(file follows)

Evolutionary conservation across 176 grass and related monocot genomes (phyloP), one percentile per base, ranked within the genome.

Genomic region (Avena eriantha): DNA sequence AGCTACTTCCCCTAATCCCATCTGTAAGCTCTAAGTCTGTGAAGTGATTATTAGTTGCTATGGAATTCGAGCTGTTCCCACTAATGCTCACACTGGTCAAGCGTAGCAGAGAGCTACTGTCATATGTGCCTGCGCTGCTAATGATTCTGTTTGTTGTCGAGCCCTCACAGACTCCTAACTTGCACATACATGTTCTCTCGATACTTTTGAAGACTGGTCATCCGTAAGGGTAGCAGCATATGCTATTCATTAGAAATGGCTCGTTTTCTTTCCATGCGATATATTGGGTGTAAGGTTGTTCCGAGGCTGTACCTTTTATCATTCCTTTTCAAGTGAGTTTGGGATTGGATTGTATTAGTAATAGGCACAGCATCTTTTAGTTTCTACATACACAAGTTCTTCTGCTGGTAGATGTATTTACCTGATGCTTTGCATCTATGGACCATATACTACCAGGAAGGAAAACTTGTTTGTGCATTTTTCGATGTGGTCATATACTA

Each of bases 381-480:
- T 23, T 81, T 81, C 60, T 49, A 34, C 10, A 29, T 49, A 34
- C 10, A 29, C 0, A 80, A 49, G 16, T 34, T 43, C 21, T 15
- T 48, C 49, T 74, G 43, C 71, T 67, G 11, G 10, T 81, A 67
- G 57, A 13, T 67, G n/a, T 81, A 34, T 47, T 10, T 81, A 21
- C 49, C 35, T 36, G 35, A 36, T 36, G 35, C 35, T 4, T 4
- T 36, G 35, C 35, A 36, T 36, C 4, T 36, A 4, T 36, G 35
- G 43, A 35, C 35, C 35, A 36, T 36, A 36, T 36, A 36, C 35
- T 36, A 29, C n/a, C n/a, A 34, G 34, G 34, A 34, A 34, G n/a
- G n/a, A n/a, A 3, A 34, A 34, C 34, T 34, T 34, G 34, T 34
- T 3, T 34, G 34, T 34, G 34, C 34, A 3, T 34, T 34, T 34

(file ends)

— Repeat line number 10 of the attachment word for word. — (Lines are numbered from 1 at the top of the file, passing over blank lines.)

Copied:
- G 43, A 35, C 35, C 35, A 36, T 36, A 36, T 36, A 36, C 35